New Zealand wine industry commits to cutting carbon

New Zealand Winegrowers has committed to the goal of the New Zealand wine industry being net carbon-zero before 2050.

The pledge was made at the end of 2019 and is a representation of the evolving sustainability initiatives that are already taking place within the New Zealand wine industry.

These initiatives include a Climate Change Mitigation Programme to support members through the transition to a zero-carbon economy, improvements to the Sustainable Winegrowing New Zealand (SWNZ) scorecard that better enables measurement of industry progress against greenhouse gas emissions, and a Bragato Research Institute Climate Change Research Programme providing guidance on adjusting vineyard practices in response to our changing climate.

The importance of this commitment is highlighted as we celebrate Earth Day today, April 22nd, where the theme for 2020 is climate action.

“New Zealand wines are known around the world for their unique quality, and that distinctiveness reflects the places where the grapes are grown and how the wine is made,” said Philip Gregan, CEO of New Zealand Winegrowers.

“New Zealand wineries and growers have a vital interest in protecting and sustaining our vineyards for future generations, and the commitment to carbon neutrality prior to the New Zealand 2050 regulatory deadline, reflects this” said Gregan.

The Earth Day movement began in the early 1970s, just as Marlborough Sauvignon Blanc was being discovered in New Zealand.

The growth of the world’s awareness of our wines, and the growing alarm about the impacts of climate change, were like two parallel lines in the wine industry’s consciousness.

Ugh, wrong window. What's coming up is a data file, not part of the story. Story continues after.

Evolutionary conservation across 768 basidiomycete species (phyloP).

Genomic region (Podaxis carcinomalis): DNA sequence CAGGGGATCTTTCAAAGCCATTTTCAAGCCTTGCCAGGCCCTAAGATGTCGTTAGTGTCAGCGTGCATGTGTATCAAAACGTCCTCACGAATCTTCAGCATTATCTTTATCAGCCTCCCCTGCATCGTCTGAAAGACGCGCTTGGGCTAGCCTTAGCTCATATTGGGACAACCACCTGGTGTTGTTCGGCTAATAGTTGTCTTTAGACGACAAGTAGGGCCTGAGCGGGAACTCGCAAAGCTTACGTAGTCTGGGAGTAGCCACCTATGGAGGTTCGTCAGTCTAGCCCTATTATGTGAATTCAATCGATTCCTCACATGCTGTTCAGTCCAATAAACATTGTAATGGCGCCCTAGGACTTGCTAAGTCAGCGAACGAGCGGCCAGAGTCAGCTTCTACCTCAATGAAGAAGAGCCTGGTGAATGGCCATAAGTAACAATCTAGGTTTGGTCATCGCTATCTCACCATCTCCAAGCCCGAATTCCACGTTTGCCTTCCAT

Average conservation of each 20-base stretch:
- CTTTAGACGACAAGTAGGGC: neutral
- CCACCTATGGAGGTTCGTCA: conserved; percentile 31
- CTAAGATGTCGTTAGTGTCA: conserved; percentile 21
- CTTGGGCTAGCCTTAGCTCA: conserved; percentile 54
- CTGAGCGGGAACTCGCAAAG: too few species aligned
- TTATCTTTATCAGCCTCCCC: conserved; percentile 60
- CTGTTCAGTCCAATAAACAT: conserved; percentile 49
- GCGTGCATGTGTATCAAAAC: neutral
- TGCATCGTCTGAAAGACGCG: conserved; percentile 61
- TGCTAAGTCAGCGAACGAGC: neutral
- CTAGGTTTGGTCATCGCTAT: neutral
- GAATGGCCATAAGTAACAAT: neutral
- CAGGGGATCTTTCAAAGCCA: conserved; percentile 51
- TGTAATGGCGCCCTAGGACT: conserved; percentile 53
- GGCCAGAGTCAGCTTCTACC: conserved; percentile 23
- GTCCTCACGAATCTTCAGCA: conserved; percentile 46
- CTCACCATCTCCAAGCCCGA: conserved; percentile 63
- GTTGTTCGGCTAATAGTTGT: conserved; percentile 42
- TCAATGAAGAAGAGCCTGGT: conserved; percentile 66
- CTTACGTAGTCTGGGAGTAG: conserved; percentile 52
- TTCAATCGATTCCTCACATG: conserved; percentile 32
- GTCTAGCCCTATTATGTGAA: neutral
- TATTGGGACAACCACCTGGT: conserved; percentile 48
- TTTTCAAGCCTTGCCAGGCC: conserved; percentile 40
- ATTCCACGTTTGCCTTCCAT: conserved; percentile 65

By the mid-1990s, the world-leading sustainability programme Sustainable Winegrowing New Zealand (SWNZ) was launched.

Since its inception, SWNZ has had to go where there is no blueprint, and then re-invent and redefine its role in how we measure and report our impacts on the planet.

Today, 98% of New Zealand’s vineyard producing area is SWNZ certified, with 7% also operating under recognised certified organic programmes.

The focus on sustainability has always been an integral part of the New Zealand wine industry. The belief is held that natures resources belong to the earth, and people are welcome to use these resources, as long as they do so respectfully.

This custodial responsibility is preserved in the Māori concept of kaitiakitanga, meaning guardianship and protection.

For New Zealand’s wine industry, it represents a commitment to protect the places that make our famous wines.

Over the next few days, New Zealand Winegrowers will be sharing stories from New Zealand wineries about the steps they are already taking to reduce their environmental footprint.

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